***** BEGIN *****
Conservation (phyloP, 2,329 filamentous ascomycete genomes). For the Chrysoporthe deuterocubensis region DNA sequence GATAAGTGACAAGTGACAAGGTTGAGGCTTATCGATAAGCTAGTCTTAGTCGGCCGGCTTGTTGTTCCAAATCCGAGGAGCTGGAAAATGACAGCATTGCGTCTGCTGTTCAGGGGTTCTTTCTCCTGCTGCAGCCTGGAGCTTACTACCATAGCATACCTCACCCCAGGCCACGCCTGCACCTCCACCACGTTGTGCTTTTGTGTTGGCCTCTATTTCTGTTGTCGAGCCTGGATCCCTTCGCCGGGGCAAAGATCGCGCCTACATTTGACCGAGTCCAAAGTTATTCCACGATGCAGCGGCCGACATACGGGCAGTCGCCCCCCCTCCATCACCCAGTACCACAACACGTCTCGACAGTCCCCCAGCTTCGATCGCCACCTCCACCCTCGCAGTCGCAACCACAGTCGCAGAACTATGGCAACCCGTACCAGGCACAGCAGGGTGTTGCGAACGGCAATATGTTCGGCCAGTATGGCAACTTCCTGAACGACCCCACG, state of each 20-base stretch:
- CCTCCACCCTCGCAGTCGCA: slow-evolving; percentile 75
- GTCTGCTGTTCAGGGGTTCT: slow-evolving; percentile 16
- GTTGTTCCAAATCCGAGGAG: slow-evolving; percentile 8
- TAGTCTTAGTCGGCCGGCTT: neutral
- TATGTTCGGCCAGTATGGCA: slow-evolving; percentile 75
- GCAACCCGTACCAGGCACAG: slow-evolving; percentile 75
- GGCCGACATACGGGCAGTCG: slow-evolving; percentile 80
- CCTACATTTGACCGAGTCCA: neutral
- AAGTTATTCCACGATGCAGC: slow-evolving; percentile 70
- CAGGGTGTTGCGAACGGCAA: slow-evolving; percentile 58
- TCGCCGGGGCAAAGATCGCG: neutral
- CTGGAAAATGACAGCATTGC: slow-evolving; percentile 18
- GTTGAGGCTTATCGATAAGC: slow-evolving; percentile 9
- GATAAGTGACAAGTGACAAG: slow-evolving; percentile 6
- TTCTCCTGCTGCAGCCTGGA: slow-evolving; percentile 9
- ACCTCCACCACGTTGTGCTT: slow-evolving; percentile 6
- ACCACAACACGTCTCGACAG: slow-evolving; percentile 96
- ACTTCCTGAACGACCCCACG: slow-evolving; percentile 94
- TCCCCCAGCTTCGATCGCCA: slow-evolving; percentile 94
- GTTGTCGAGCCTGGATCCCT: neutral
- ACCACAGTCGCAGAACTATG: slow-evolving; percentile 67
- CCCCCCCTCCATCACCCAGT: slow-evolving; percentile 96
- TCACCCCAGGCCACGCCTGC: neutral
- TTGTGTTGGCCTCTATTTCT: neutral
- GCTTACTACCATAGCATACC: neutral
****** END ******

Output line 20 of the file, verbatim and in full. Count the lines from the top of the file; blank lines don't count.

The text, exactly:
- TCCCCCAGCTTCGATCGCCA: slow-evolving; percentile 94